THE lucrative new contract is in the process of having the i’s dotted and the t’s crossed. With a long and prosperous future in the Rangers first-team now opening out on the horizon, it is only natural that Barrie McKay’s eye should drift to other items on his ever-shortening ‘to-do’ list.

His manager, Mark Warburton, has already expressed the view that the 21-year-old, who spent last season farmed out on loan to Raith Rovers, has the ability to progress to the higher reaches of the Barclays Premier League, the promised land for most young players, in time.

For the moment, though, he believes there is a more attainable, shorter-term target for McKay in the form of Scotland recognition.

The one-time Kilmarnock trainee has found it difficult to gain acceptance at Under-21 level far less expect his name to be listed in Gordon Strachan’s squad. After two-and-a-half years of being pretty much ignored, he only earned a recall last November for a European Championship qualifying match against Ukraine.

Even so, Warburton, who has most certainly revitalised McKay’s career with an unwavering faith that has come as a surprise to many, insists there should be no doubt over the winger’s suitability for the international game.

“He is the quickest player at the club and technically comfortable with both feet,” he remarked. “He can drive inside and outside and the fact he can play left, right or central is fantastic.

“He has the ability to drive forward and, when you play midfield, you have to be on it.

“When Jason Holt was out for a couple of games, we didn’t get enough bodies going beyond the striker, but look at Barrie’s goal at Morton where he plays a one-two with Kenny Miller and scores.

“He has two good feet, he can shoot, he can cross, he can take people on. He is brave and doesn’t shy away from a mistake, tracks back and is just turned 21.

“In answer to the question: ‘Is he Scotland quality?’ For me, absolutely.”

McKay’s representatives are still in talks with Rangers over a new deal, but Warburton is confident negotiations will be tied up sooner rather than later.

“It’s just details, but they are important,” he said. “Getting them right is all part of making people happy. I think there is loads more to come from him.”

Next stop in McKay’s rapid ascent is Alloa’s Indodrill Stadium and its artificial surface, with those ever-so-controversial five yards lopped off at either side. Warburton and others have voiced their criticism of plastic pitches being used in the senior game and Martyn Waghorn, the Rangers forward, has conceded that their prevalence in Scotland did make him think twice about joining from Wigan Athletic in the summer.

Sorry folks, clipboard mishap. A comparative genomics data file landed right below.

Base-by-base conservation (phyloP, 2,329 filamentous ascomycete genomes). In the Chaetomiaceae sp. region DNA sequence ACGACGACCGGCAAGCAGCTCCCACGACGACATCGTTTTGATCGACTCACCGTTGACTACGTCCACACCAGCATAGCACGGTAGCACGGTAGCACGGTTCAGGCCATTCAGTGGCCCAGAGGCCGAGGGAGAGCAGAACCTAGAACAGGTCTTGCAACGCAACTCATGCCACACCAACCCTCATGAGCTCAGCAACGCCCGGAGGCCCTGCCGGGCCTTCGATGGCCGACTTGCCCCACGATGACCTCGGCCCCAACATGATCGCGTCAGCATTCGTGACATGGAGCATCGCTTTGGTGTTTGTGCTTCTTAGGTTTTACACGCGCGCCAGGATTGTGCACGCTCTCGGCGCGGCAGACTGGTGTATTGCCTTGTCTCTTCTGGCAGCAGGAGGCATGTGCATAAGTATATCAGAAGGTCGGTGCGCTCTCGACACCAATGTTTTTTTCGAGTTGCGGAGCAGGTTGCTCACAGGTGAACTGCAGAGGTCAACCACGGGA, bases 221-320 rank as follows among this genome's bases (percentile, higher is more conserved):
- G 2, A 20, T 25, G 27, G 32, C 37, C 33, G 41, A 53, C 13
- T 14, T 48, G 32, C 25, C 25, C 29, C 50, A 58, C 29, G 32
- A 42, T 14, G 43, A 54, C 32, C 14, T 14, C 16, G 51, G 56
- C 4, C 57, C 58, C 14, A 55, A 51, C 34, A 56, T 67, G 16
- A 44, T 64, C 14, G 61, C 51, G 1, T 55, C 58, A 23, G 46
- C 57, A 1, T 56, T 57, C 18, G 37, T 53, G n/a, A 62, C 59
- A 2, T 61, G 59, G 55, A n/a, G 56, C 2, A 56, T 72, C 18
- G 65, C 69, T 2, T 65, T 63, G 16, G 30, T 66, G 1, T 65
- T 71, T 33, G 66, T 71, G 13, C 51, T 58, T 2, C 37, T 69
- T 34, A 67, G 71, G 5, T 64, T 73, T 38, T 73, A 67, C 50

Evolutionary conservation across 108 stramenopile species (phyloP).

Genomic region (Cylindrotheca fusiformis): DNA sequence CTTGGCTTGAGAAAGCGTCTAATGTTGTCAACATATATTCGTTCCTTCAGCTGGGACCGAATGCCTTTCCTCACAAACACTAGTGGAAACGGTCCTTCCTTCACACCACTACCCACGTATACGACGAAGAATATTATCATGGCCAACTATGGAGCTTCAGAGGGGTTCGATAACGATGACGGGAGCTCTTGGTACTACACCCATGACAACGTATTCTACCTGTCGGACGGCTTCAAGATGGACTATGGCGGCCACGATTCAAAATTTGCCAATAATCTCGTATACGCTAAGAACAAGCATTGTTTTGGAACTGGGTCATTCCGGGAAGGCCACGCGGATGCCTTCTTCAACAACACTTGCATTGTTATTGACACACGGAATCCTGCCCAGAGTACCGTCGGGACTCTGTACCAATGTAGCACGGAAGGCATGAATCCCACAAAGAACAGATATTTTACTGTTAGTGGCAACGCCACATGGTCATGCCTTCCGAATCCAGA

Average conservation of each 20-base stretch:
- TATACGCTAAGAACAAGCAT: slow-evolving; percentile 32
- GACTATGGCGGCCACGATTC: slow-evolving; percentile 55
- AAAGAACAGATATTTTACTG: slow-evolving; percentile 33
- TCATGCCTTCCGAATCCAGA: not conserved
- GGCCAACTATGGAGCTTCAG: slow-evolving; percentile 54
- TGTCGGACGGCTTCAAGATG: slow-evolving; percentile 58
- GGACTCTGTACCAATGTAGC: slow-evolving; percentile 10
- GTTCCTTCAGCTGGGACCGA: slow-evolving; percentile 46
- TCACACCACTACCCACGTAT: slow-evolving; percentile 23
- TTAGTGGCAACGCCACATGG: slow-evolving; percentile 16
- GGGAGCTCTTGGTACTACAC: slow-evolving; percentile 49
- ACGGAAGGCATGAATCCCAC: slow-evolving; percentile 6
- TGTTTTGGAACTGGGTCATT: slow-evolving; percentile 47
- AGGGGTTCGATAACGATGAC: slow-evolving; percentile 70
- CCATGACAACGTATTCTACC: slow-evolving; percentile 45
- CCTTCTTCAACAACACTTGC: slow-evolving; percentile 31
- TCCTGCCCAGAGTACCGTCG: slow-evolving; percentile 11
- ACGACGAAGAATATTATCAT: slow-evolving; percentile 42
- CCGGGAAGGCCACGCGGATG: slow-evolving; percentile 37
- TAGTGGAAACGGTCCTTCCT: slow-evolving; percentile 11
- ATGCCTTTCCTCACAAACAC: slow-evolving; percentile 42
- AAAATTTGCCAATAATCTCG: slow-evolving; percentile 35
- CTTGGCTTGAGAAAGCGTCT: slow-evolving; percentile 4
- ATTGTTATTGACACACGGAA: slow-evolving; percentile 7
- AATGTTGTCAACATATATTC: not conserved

“You don't really come across it too often playing down south,” he said. “I did think about it when I came up here, but you have just got to accept it.

"When Rob Kiernan came up, he told me about it. It's not ideal, to be honest, because I don't think they are good for your body. You do think that you could get injured on these surfaces, just because of the reports and studies that have come out lately

“I think I will be struggling in 20 years’ time no matter what, mind you. Knowing my body, I will probably the struggling in 10.”

Waghorn insists, though, that worries about artificial surfaces in Scotland should not prevent Warburton from strengthening his side in the summer.

“I don't think players come here and think: 'Oh, the pitches are a bit funny’,” he said. “I think they come to play for one of the biggest clubs in Europe with the prospect of winning leagues and cups and playing in Europe. That's the reason why you come here."

The decision of Alloa’s manager, Jack Ross, to narrow the pitch after taking over in December has caused a degree of controversy in the build-up to this afternoon’s match, but Waghorn does not regard it as an issue.

“It is not against the rules and their manager is going to try to be more effective at home, I guess, but it is not going to affect us,” he said. "We believe in ourselves."

Waghorn has scored 27 goals this season, but still hears suggestions that Rangers would benefit from bringing in a more natural target man. It is all water off a duck’s back.

“We’ve played as a front three and I’ve played as a striker in the majority of the games,” he said. “Recently, I’ve been used out wide, but the gaffer gives me the freedom to go through the centre if I sense a chance while Kenny can go wide.

“It’s just trying to find a way to break teams down.

“If they want to sign another striker, that’s great. Maybe we could do with another at times.

“I’d like to say I’m a number nine, but I’m not an out-and-out striker. I like to come short and get the ball, drift, play wide. I’d say I’m a nine-and-a-half.

“I wouldn’t say I’m a poacher in the box, but maybe I could add that to my game.”